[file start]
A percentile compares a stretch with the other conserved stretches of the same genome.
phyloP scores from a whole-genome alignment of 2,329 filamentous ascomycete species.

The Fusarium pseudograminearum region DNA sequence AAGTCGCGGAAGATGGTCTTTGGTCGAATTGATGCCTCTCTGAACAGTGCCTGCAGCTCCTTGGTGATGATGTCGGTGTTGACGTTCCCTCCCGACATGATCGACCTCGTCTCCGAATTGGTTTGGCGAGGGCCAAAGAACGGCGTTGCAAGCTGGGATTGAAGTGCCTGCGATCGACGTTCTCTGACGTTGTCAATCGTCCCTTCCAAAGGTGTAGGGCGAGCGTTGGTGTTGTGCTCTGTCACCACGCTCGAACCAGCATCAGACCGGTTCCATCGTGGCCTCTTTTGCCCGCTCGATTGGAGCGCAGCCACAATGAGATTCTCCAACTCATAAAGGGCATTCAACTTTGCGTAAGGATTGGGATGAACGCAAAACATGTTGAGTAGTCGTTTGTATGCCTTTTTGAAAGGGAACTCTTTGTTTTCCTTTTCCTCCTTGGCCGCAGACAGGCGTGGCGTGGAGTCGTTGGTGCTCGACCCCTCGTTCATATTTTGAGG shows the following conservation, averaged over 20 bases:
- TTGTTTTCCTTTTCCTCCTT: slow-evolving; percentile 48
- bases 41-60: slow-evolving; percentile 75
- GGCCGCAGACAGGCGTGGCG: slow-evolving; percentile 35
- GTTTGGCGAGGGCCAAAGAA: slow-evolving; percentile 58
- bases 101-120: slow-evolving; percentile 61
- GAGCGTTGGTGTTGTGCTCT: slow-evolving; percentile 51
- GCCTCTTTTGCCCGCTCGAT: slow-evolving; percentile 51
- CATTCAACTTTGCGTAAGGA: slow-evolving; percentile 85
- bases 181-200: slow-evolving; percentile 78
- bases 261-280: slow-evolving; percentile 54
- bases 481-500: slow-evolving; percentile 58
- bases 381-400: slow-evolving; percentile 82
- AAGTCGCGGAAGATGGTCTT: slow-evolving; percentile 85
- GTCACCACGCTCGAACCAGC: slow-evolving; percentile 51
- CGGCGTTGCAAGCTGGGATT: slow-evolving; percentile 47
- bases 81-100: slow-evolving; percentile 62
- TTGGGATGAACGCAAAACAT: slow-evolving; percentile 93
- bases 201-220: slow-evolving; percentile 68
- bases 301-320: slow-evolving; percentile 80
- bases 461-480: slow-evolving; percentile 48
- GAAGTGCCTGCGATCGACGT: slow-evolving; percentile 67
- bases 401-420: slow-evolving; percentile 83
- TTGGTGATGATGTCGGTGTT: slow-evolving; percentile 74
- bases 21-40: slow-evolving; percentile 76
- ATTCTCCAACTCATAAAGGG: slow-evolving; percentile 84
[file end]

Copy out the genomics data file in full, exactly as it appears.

A percentile compares a stretch with the other conserved stretches of the same genome.
phyloP scores from a whole-genome alignment of 2,329 filamentous ascomycete species.

The Fusarium pseudograminearum region DNA sequence AAGTCGCGGAAGATGGTCTTTGGTCGAATTGATGCCTCTCTGAACAGTGCCTGCAGCTCCTTGGTGATGATGTCGGTGTTGACGTTCCCTCCCGACATGATCGACCTCGTCTCCGAATTGGTTTGGCGAGGGCCAAAGAACGGCGTTGCAAGCTGGGATTGAAGTGCCTGCGATCGACGTTCTCTGACGTTGTCAATCGTCCCTTCCAAAGGTGTAGGGCGAGCGTTGGTGTTGTGCTCTGTCACCACGCTCGAACCAGCATCAGACCGGTTCCATCGTGGCCTCTTTTGCCCGCTCGATTGGAGCGCAGCCACAATGAGATTCTCCAACTCATAAAGGGCATTCAACTTTGCGTAAGGATTGGGATGAACGCAAAACATGTTGAGTAGTCGTTTGTATGCCTTTTTGAAAGGGAACTCTTTGTTTTCCTTTTCCTCCTTGGCCGCAGACAGGCGTGGCGTGGAGTCGTTGGTGCTCGACCCCTCGTTCATATTTTGAGG shows the following conservation, averaged over 20 bases:
- TTGTTTTCCTTTTCCTCCTT: slow-evolving; percentile 48
- bases 41-60: slow-evolving; percentile 75
- GGCCGCAGACAGGCGTGGCG: slow-evolving; percentile 35
- GTTTGGCGAGGGCCAAAGAA: slow-evolving; percentile 58
- bases 101-120: slow-evolving; percentile 61
- GAGCGTTGGTGTTGTGCTCT: slow-evolving; percentile 51
- GCCTCTTTTGCCCGCTCGAT: slow-evolving; percentile 51
- CATTCAACTTTGCGTAAGGA: slow-evolving; percentile 85
- bases 181-200: slow-evolving; percentile 78
- bases 261-280: slow-evolving; percentile 54
- bases 481-500: slow-evolving; percentile 58
- bases 381-400: slow-evolving; percentile 82
- AAGTCGCGGAAGATGGTCTT: slow-evolving; percentile 85
- GTCACCACGCTCGAACCAGC: slow-evolving; percentile 51
- CGGCGTTGCAAGCTGGGATT: slow-evolving; percentile 47
- bases 81-100: slow-evolving; percentile 62
- TTGGGATGAACGCAAAACAT: slow-evolving; percentile 93
- bases 201-220: slow-evolving; percentile 68
- bases 301-320: slow-evolving; percentile 80
- bases 461-480: slow-evolving; percentile 48
- GAAGTGCCTGCGATCGACGT: slow-evolving; percentile 67
- bases 401-420: slow-evolving; percentile 83
- TTGGTGATGATGTCGGTGTT: slow-evolving; percentile 74
- bases 21-40: slow-evolving; percentile 76
- ATTCTCCAACTCATAAAGGG: slow-evolving; percentile 84